Jump to content

You're currently viewing the forum as a Guest
register-now-button_orig.png
and join in with discussions   
ask migration questions
message other members

..and much much more!

Bobj

BobJ Reminiscing...

Recommended Posts

Great reading Bob..as Janine says can't wait for the book!

 

Looking forward to the next chapter.

 

xx


Sue (44) Steve (51) Scott (17) Bradley (9) Sophie (5)

Jake - Little Ozzie Angel:angel_happy_face_ha

Spouse visa (PR) granted 17.4.09. In Secret Harbour 29.4.09..loving it!!!!!

Share this post


Link to post
Share on other sites
Guest sh7t man no way

excellant bobj--the true australia,as seen through a true australian--keep em coming

Share this post


Link to post
Share on other sites
Guest siamsusie

Brilliant Bob. We love Python Pool, wonderful for camping. 80 mile Beach still hasnt changed since your days which is wonderful to see.

Mr. Siam loves your stories, and of course knows all the areas well. Awaiting the next version.

 

Love Susie x

Share this post


Link to post
Share on other sites

As we left Broome, we went on to Derby, pronounced with the 'e', and looked at a place called Langi Crossing, pronounced as Lanjie. There was the first BIG river with running water, the Fitzroy. All the others that we crossed were dry creek beds, or had small pools. Langi had a reputation, so we heard, that it was a barra paradise...Not for us; we flogged that water to a foam and not 1 scale! In those days the crocodiles had all but been shot out, croc skins were sold at £3 a belly inch and a 12 ft croc would have a 45 inch belly...That's £157 when the weekly wage averaged just £16

Years later, I was doing the initial bridge foundation work some 20 kilometres upstream, at Willare Pool. Wall to wall barra!! I was in heaven!

As we moved on towards Fitzroy Crossing, we came upon a monster goanna, it was slowly crossing the dirt road and must have been about 7 feet long. As we got out of the car, this brute raised itself, flicked its tail and arched its neck in a threatening manner which was enough for us to retreat back to the car!

Must digress here as I just remembered an incident before we arrived in Broome. It happened out some 100 miles south of Broome; we were heading towards Broome and had to slow right down for a cattle grid. As we slowed down, an Aboriginal man stepped out from a shady bush and put up his hand for us to stop. This bloke was the first true Aborigine we had seen and we were slightly apprehensive; well, he had a couple of spears handy...He asked if we had any smokes. I remember his words so well, "you gottim smoke?", so we rolled a few for him!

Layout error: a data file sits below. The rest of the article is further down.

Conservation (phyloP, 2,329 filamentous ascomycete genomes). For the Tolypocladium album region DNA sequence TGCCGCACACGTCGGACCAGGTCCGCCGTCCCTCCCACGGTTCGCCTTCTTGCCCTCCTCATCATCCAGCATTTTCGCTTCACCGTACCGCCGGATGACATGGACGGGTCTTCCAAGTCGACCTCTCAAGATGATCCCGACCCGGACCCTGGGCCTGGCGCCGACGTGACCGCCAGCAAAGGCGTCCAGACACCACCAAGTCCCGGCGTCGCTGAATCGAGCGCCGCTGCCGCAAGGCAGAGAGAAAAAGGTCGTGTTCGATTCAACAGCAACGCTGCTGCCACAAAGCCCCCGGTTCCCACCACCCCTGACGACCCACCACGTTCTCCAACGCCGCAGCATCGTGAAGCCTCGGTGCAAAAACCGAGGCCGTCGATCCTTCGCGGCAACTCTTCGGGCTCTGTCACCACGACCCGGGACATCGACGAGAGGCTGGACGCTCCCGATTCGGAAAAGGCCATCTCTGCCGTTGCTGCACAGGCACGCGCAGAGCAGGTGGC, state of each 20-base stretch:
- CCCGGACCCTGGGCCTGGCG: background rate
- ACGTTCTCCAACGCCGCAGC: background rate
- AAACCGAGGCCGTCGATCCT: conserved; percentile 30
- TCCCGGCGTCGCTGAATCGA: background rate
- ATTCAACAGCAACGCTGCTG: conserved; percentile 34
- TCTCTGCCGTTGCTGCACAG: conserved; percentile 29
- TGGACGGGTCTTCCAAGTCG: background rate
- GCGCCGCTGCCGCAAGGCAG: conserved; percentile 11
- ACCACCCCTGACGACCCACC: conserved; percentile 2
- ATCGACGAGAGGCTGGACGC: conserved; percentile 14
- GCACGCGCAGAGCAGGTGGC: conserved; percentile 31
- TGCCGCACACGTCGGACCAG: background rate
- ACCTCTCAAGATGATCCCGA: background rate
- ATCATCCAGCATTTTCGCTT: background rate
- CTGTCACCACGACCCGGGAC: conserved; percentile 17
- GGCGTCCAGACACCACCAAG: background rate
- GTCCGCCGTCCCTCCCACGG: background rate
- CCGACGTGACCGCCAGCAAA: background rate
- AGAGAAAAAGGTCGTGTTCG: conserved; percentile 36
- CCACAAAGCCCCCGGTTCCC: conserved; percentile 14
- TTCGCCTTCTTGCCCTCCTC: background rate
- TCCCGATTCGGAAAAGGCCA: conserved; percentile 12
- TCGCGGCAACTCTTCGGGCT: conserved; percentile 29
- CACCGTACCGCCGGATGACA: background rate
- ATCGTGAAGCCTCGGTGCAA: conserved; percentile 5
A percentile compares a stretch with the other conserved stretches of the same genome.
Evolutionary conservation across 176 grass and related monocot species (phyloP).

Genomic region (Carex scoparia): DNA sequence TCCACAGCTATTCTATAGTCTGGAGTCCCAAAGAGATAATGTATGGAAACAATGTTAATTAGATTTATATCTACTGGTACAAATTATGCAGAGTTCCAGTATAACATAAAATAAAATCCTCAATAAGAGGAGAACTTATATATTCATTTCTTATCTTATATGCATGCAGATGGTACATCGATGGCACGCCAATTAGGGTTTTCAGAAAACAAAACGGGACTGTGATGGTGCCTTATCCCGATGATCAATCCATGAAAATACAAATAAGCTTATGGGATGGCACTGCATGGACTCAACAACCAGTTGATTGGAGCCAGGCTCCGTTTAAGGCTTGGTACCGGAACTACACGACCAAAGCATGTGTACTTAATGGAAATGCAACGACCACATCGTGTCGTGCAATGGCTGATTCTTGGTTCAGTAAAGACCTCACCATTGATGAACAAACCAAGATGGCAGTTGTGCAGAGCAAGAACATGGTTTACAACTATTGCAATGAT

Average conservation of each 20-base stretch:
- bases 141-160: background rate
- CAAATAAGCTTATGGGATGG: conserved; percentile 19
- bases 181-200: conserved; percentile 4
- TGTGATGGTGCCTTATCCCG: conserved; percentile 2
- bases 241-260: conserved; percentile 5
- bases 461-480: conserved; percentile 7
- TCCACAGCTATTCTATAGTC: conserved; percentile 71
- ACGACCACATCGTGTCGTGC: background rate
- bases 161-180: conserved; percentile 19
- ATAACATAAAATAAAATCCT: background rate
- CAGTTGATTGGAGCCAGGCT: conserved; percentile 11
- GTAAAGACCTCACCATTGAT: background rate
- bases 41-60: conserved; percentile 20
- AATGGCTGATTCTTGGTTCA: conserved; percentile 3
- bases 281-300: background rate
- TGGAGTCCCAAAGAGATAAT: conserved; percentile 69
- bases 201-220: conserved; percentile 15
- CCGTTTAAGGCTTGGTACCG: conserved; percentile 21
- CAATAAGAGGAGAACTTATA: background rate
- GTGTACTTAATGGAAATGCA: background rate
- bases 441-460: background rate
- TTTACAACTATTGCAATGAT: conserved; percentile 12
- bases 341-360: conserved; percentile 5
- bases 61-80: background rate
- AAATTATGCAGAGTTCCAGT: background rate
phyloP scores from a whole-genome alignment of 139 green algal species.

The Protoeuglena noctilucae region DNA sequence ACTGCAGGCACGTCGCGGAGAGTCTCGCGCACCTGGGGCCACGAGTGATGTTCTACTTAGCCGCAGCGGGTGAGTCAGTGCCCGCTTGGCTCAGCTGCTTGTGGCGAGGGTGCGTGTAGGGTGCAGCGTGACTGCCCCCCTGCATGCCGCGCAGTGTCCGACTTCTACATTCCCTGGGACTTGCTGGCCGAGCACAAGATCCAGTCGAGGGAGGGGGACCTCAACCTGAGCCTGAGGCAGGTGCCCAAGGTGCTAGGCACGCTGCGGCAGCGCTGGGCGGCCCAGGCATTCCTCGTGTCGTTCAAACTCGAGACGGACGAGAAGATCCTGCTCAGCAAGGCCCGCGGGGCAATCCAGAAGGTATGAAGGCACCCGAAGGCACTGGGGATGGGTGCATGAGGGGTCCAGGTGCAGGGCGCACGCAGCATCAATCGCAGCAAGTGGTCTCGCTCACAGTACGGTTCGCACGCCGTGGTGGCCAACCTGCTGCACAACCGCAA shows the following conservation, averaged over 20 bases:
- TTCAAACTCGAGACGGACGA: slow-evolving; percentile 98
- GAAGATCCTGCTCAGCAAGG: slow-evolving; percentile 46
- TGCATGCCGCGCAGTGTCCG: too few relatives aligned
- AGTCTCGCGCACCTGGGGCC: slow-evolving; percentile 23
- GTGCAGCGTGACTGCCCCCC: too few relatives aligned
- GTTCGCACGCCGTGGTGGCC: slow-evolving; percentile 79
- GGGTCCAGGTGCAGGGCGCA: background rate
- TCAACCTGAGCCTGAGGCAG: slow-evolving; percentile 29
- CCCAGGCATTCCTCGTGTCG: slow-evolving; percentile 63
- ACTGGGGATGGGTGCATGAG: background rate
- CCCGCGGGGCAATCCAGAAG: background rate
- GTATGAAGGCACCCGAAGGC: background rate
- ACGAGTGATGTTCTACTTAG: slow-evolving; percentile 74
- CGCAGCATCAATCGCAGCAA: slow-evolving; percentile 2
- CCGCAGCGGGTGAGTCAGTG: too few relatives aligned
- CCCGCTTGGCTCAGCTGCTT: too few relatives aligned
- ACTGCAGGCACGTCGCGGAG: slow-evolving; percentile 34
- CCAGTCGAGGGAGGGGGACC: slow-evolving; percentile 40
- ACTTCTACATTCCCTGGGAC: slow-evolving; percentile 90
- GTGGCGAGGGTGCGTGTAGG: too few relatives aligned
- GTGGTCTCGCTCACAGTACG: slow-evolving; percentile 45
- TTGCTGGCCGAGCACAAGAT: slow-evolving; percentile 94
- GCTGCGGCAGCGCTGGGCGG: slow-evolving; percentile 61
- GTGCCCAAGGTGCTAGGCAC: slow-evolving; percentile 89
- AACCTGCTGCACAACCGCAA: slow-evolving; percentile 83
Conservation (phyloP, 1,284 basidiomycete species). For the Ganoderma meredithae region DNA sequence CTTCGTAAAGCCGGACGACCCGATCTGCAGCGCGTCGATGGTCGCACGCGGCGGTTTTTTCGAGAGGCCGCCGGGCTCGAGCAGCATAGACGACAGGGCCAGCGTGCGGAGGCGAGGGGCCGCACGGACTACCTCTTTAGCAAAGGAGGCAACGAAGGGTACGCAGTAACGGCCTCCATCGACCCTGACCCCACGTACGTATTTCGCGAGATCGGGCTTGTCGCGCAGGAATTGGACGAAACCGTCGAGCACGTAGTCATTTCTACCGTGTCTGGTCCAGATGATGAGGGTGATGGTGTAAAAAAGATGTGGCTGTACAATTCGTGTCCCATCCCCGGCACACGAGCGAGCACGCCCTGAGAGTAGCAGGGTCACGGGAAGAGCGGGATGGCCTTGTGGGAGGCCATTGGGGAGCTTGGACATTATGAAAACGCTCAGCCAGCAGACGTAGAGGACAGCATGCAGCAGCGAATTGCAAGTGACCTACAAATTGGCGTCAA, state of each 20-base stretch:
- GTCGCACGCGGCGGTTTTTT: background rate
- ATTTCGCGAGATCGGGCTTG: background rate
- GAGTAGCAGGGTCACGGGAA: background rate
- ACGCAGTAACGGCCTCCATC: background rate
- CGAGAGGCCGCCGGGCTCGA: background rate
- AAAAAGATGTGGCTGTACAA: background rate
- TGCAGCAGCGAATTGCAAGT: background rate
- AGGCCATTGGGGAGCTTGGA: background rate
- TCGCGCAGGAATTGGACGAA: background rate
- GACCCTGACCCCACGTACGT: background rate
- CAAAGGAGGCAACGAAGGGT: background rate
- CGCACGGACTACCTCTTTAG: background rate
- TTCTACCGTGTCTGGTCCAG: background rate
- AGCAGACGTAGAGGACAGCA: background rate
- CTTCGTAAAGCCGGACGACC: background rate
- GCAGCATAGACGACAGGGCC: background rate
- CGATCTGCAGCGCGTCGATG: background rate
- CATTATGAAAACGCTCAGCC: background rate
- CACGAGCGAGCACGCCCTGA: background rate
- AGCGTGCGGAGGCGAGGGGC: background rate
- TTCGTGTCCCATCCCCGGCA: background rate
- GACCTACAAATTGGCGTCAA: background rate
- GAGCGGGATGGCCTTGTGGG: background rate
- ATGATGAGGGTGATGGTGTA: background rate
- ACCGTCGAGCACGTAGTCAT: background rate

Now, back to Fitzroy Crossing; we called in for a beer, or four. In those days it was the only pub that had no outside walls, just a central coldroom with beer taps and a bar and on closing time, it had iron bars and canvas pulled down to make the place safe.

There was a good camping area about 2 miles away across a deep dry creek. Ten years later, I had no choice but to camp in that same creek bed during a violent thunder storm, the slopes of the creek were wet and my car could not make it due to the slickness of the mud. I spent a pretty hot and miserable night in my car in that damned creek bed!

Anyhow, we camped there for a night, being a bit too far gone with the beer!

About 20 miles before we got to Hall's Creek, we flicked a stone up and it punctured the petrol tank. The hole was about the size of a cigarette end and I had to stick my finger in the hole while the boys searched out for something to plug the hole. This was done with a short pice of wood and some soap. Having made it to Hall's Creek, we had to stay there for a night. A mechanic removed the tank and degassed it by blowing exhaust fumes ( carbon monoxide) into the tank, dispelling the petrol fumes. As a safety precaution, he waited an hour to braze up the hole. "Two quid, thanks" was all he charged us and that included a shower for the three of us at his place.

While we were at his place, he told us the story of the first radio operation in WA in the early 1900s.

Seems that a ringer had fallen from his horse and ruptured one of his internal organs. I think his name was D'arcy. He was taken to the town hospital, some 5 hours' away by horse and buggy. The postmaster telegraphed Perth as the local doctors in Wyndham and Hall's Creek were on annual leave. The postmaster had to operate on the ringer without any anaesthetics. All he had was a pen knife and potassium permanganate (condy's crystals) The Perth doctor telegraphed the instructions to the postmaster, all this was done by morse code. Apparently a doctor was sent by ship from Perth to Wyndham and by horse and buggy to Hall's Creek to care for the ringer.